As the CUWCS team awoke on day two of our trip, after a short but good night’s sleep in our lovely guide Enoch’s house, we prepared ourselves for the 6 hour drive from Kitengela to the Maasai Mara. 13 long, long hours later (Mr Shah is a liar) we found ourselves still in the minivan, lost on top of the escarpment overlooking the Maasai Mara National Reserve (the Mara Triangle) as we attempted to find our accommodation for the next few days. After the Enoch stopped to urinate in the bushes (at the risk of a lion attack), we came across a group of donkeys laden with white sacks. We were told that the donkeys were carrying illegal charcoal and we were witnessing the Nyakweri forest being carried out before our very eyes. This sighting served as a good introduction to the continual human-wildlife conflicts we would encounter throughout this trip. The Maasai Mara, as well as many areas throughout Kenya, face a constant battle in balance the needs of the population and the needs of the wildlife.
After another 2 hours lost on top of the escarpment, we finally found our accommodation, and after collapsing into bed immediately on arrival, woke up to an incredible view over the reserve. Venturing into the triangle for the first time, the group was excited to have multiple sightings of lions, elephants, giraffe and zebra, alongside vast amounts of impala, topi and gazelle. From a distance, we even saw several black rhino, much to the excitement of Bhavik, and several apparently rare species of bird, much to the delight of resident bird-lover and frog-catcher Tom. The afternoon game drive quickly descended into a competitive game of Animal Bingo, with much debate and discussion as to whether certain animals were far too common to count. Allegations of cheating, bribery and favouritism were sent in a barrage to our beloved leader (read: dictator) Bhavik, who organised the so-called game. Several group members were also told to be quiet after exclaiming far too loudly when a spotted hyena was discovered, and another animal could be checked off their bingo cards. After the bingo nearly tore us apart, the CUWCS team reconciled in the evening over a good meal and a night of chatting and bonding, and all wrongs were forgotten (apart from Tom, who was busy trying to find frogs in accommodation grounds).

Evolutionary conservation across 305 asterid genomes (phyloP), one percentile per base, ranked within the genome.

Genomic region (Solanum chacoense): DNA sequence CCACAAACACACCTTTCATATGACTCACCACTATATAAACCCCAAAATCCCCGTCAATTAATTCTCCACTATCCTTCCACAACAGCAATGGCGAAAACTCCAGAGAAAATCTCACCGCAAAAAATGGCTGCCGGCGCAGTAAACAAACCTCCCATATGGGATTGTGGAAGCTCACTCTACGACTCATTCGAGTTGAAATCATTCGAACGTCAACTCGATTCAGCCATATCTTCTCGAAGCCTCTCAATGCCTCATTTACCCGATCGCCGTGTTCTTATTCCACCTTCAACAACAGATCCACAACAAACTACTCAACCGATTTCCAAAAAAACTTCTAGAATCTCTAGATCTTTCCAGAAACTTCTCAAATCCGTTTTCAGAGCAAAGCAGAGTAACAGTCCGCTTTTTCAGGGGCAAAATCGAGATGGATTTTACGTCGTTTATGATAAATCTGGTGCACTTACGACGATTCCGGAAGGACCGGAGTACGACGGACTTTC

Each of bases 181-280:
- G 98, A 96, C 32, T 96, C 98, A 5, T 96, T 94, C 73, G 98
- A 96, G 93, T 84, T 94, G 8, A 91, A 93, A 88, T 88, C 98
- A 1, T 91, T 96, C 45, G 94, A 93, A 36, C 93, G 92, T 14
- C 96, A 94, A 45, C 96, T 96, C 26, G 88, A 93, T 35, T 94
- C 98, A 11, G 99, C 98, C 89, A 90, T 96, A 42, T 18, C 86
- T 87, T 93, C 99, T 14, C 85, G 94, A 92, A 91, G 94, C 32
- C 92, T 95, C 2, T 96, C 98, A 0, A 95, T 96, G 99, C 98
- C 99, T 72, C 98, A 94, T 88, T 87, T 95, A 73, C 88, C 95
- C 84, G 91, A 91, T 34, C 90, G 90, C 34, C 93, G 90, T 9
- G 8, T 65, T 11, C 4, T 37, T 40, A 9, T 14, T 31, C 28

Our second day began with a trip to the Mara North Conservancy. This was a very different experience to that of the national reserve the day before; here community members own the land privately, but the land is under management by the conservancy body to allow wildlife to roam. Patrick, the manager of the conservancy, told us how the community members are paid monthly lease fee by the conservancy and in return they allow wildlife onto their land, and have a grazing plan whereby livestock only graze in certain areas, rotated over time, to prevent the land from becoming degraded. We were told how balancing the needs of the community against the needs of wildlife is a constant struggle, but that with careful supervision and strong community engagement, alongside education and training projects for community members, the Mara North Conservancy is effective in protecting vulnerable land surrounding the reserve.